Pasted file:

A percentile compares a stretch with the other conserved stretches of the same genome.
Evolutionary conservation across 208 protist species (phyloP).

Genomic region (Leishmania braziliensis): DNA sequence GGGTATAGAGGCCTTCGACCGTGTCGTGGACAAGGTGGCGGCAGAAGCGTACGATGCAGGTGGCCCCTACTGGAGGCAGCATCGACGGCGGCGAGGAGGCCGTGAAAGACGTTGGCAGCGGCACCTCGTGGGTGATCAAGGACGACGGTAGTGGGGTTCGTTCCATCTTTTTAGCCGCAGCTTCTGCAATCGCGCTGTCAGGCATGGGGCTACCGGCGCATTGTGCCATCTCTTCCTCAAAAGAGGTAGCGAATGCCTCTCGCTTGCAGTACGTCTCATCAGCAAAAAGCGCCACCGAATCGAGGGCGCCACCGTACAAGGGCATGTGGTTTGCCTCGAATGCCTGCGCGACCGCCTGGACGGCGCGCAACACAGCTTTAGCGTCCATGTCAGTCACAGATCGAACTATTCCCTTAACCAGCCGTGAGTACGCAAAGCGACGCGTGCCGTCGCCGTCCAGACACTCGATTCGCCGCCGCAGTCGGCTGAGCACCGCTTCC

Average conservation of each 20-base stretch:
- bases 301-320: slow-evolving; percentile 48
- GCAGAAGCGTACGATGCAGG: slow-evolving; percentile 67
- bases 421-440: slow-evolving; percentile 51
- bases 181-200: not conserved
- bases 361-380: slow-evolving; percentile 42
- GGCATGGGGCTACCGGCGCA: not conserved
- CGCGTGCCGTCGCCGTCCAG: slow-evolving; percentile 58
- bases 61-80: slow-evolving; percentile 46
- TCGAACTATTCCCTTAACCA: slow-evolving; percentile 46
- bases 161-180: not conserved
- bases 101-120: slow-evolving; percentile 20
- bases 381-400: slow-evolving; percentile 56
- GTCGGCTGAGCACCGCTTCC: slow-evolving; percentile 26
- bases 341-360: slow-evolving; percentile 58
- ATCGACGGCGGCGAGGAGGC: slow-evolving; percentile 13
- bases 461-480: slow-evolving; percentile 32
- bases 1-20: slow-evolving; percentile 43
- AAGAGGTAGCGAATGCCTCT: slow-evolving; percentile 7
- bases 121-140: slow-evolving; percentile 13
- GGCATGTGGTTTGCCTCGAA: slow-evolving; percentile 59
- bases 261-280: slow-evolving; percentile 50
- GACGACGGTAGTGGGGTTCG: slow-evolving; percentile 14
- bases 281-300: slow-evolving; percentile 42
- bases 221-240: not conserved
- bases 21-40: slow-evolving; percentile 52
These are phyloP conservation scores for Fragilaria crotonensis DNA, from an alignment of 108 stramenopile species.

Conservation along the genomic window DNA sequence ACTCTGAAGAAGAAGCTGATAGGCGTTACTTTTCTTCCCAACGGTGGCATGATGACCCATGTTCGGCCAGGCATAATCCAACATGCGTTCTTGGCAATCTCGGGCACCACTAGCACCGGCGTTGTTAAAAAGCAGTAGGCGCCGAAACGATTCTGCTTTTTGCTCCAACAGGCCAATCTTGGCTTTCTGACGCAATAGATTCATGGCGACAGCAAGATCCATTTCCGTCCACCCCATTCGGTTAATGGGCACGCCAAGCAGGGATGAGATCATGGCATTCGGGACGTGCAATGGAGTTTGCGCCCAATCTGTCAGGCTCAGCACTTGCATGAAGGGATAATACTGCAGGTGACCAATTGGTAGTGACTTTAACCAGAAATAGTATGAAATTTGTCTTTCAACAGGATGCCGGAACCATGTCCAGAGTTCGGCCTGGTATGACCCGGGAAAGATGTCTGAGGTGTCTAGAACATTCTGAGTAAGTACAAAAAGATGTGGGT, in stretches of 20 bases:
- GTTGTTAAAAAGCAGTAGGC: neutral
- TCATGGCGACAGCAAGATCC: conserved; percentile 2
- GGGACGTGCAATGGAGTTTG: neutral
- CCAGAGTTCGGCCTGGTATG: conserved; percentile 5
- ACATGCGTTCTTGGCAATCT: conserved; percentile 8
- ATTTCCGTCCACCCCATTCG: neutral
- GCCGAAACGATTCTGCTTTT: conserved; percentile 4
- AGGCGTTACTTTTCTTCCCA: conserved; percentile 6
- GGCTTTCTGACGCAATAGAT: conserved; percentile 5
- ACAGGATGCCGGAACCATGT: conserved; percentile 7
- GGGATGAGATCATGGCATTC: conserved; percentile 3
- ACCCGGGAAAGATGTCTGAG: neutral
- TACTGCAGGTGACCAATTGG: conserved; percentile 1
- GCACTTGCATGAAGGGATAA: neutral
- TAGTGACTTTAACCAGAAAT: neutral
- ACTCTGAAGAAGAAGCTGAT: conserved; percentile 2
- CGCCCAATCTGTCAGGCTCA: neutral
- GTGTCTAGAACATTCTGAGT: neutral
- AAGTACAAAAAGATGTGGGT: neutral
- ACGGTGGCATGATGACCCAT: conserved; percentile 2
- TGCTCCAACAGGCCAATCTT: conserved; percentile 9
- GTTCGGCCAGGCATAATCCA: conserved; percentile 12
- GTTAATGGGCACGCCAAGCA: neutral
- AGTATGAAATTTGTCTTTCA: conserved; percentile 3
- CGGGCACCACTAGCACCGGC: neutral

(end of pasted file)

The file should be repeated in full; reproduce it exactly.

A percentile compares a stretch with the other conserved stretches of the same genome.
Evolutionary conservation across 208 protist species (phyloP).

Genomic region (Leishmania braziliensis): DNA sequence GGGTATAGAGGCCTTCGACCGTGTCGTGGACAAGGTGGCGGCAGAAGCGTACGATGCAGGTGGCCCCTACTGGAGGCAGCATCGACGGCGGCGAGGAGGCCGTGAAAGACGTTGGCAGCGGCACCTCGTGGGTGATCAAGGACGACGGTAGTGGGGTTCGTTCCATCTTTTTAGCCGCAGCTTCTGCAATCGCGCTGTCAGGCATGGGGCTACCGGCGCATTGTGCCATCTCTTCCTCAAAAGAGGTAGCGAATGCCTCTCGCTTGCAGTACGTCTCATCAGCAAAAAGCGCCACCGAATCGAGGGCGCCACCGTACAAGGGCATGTGGTTTGCCTCGAATGCCTGCGCGACCGCCTGGACGGCGCGCAACACAGCTTTAGCGTCCATGTCAGTCACAGATCGAACTATTCCCTTAACCAGCCGTGAGTACGCAAAGCGACGCGTGCCGTCGCCGTCCAGACACTCGATTCGCCGCCGCAGTCGGCTGAGCACCGCTTCC

Average conservation of each 20-base stretch:
- bases 301-320: slow-evolving; percentile 48
- GCAGAAGCGTACGATGCAGG: slow-evolving; percentile 67
- bases 421-440: slow-evolving; percentile 51
- bases 181-200: not conserved
- bases 361-380: slow-evolving; percentile 42
- GGCATGGGGCTACCGGCGCA: not conserved
- CGCGTGCCGTCGCCGTCCAG: slow-evolving; percentile 58
- bases 61-80: slow-evolving; percentile 46
- TCGAACTATTCCCTTAACCA: slow-evolving; percentile 46
- bases 161-180: not conserved
- bases 101-120: slow-evolving; percentile 20
- bases 381-400: slow-evolving; percentile 56
- GTCGGCTGAGCACCGCTTCC: slow-evolving; percentile 26
- bases 341-360: slow-evolving; percentile 58
- ATCGACGGCGGCGAGGAGGC: slow-evolving; percentile 13
- bases 461-480: slow-evolving; percentile 32
- bases 1-20: slow-evolving; percentile 43
- AAGAGGTAGCGAATGCCTCT: slow-evolving; percentile 7
- bases 121-140: slow-evolving; percentile 13
- GGCATGTGGTTTGCCTCGAA: slow-evolving; percentile 59
- bases 261-280: slow-evolving; percentile 50
- GACGACGGTAGTGGGGTTCG: slow-evolving; percentile 14
- bases 281-300: slow-evolving; percentile 42
- bases 221-240: not conserved
- bases 21-40: slow-evolving; percentile 52
These are phyloP conservation scores for Fragilaria crotonensis DNA, from an alignment of 108 stramenopile species.

Conservation along the genomic window DNA sequence ACTCTGAAGAAGAAGCTGATAGGCGTTACTTTTCTTCCCAACGGTGGCATGATGACCCATGTTCGGCCAGGCATAATCCAACATGCGTTCTTGGCAATCTCGGGCACCACTAGCACCGGCGTTGTTAAAAAGCAGTAGGCGCCGAAACGATTCTGCTTTTTGCTCCAACAGGCCAATCTTGGCTTTCTGACGCAATAGATTCATGGCGACAGCAAGATCCATTTCCGTCCACCCCATTCGGTTAATGGGCACGCCAAGCAGGGATGAGATCATGGCATTCGGGACGTGCAATGGAGTTTGCGCCCAATCTGTCAGGCTCAGCACTTGCATGAAGGGATAATACTGCAGGTGACCAATTGGTAGTGACTTTAACCAGAAATAGTATGAAATTTGTCTTTCAACAGGATGCCGGAACCATGTCCAGAGTTCGGCCTGGTATGACCCGGGAAAGATGTCTGAGGTGTCTAGAACATTCTGAGTAAGTACAAAAAGATGTGGGT, in stretches of 20 bases:
- GTTGTTAAAAAGCAGTAGGC: neutral
- TCATGGCGACAGCAAGATCC: conserved; percentile 2
- GGGACGTGCAATGGAGTTTG: neutral
- CCAGAGTTCGGCCTGGTATG: conserved; percentile 5
- ACATGCGTTCTTGGCAATCT: conserved; percentile 8
- ATTTCCGTCCACCCCATTCG: neutral
- GCCGAAACGATTCTGCTTTT: conserved; percentile 4
- AGGCGTTACTTTTCTTCCCA: conserved; percentile 6
- GGCTTTCTGACGCAATAGAT: conserved; percentile 5
- ACAGGATGCCGGAACCATGT: conserved; percentile 7
- GGGATGAGATCATGGCATTC: conserved; percentile 3
- ACCCGGGAAAGATGTCTGAG: neutral
- TACTGCAGGTGACCAATTGG: conserved; percentile 1
- GCACTTGCATGAAGGGATAA: neutral
- TAGTGACTTTAACCAGAAAT: neutral
- ACTCTGAAGAAGAAGCTGAT: conserved; percentile 2
- CGCCCAATCTGTCAGGCTCA: neutral
- GTGTCTAGAACATTCTGAGT: neutral
- AAGTACAAAAAGATGTGGGT: neutral
- ACGGTGGCATGATGACCCAT: conserved; percentile 2
- TGCTCCAACAGGCCAATCTT: conserved; percentile 9
- GTTCGGCCAGGCATAATCCA: conserved; percentile 12
- GTTAATGGGCACGCCAAGCA: neutral
- AGTATGAAATTTGTCTTTCA: conserved; percentile 3
- CGGGCACCACTAGCACCGGC: neutral